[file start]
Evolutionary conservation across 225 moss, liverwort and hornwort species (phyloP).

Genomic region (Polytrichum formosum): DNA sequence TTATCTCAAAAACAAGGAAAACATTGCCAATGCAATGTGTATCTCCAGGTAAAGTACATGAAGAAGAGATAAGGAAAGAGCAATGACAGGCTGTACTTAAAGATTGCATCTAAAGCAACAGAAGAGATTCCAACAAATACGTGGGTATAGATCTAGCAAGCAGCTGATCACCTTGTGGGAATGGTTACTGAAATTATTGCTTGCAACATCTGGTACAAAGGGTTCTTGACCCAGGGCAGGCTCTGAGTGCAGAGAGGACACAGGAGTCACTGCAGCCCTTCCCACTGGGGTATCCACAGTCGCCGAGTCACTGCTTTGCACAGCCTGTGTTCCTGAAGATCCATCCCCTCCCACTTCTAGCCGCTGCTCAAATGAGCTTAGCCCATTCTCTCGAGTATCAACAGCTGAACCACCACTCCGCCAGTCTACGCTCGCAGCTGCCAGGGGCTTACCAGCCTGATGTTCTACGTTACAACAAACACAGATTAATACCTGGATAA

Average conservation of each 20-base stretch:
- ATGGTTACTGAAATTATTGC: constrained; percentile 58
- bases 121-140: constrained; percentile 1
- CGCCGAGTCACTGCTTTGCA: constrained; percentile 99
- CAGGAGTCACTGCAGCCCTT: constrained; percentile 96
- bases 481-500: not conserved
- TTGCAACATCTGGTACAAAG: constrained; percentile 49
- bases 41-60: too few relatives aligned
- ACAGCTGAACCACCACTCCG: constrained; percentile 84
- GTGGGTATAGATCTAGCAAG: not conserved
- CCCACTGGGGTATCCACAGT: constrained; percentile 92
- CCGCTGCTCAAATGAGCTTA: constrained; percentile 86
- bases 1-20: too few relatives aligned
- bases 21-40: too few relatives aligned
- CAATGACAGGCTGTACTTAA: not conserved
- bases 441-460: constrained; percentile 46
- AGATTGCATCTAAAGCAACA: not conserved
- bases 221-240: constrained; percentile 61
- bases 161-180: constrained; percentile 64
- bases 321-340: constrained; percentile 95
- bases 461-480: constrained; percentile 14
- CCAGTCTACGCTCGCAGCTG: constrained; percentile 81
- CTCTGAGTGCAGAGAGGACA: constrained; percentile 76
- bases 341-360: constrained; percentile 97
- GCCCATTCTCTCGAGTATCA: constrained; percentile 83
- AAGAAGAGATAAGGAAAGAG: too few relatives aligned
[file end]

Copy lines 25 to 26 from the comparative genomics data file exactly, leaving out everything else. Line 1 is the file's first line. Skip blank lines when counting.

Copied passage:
- CTCTGAGTGCAGAGAGGACA: constrained; percentile 76
- bases 341-360: constrained; percentile 97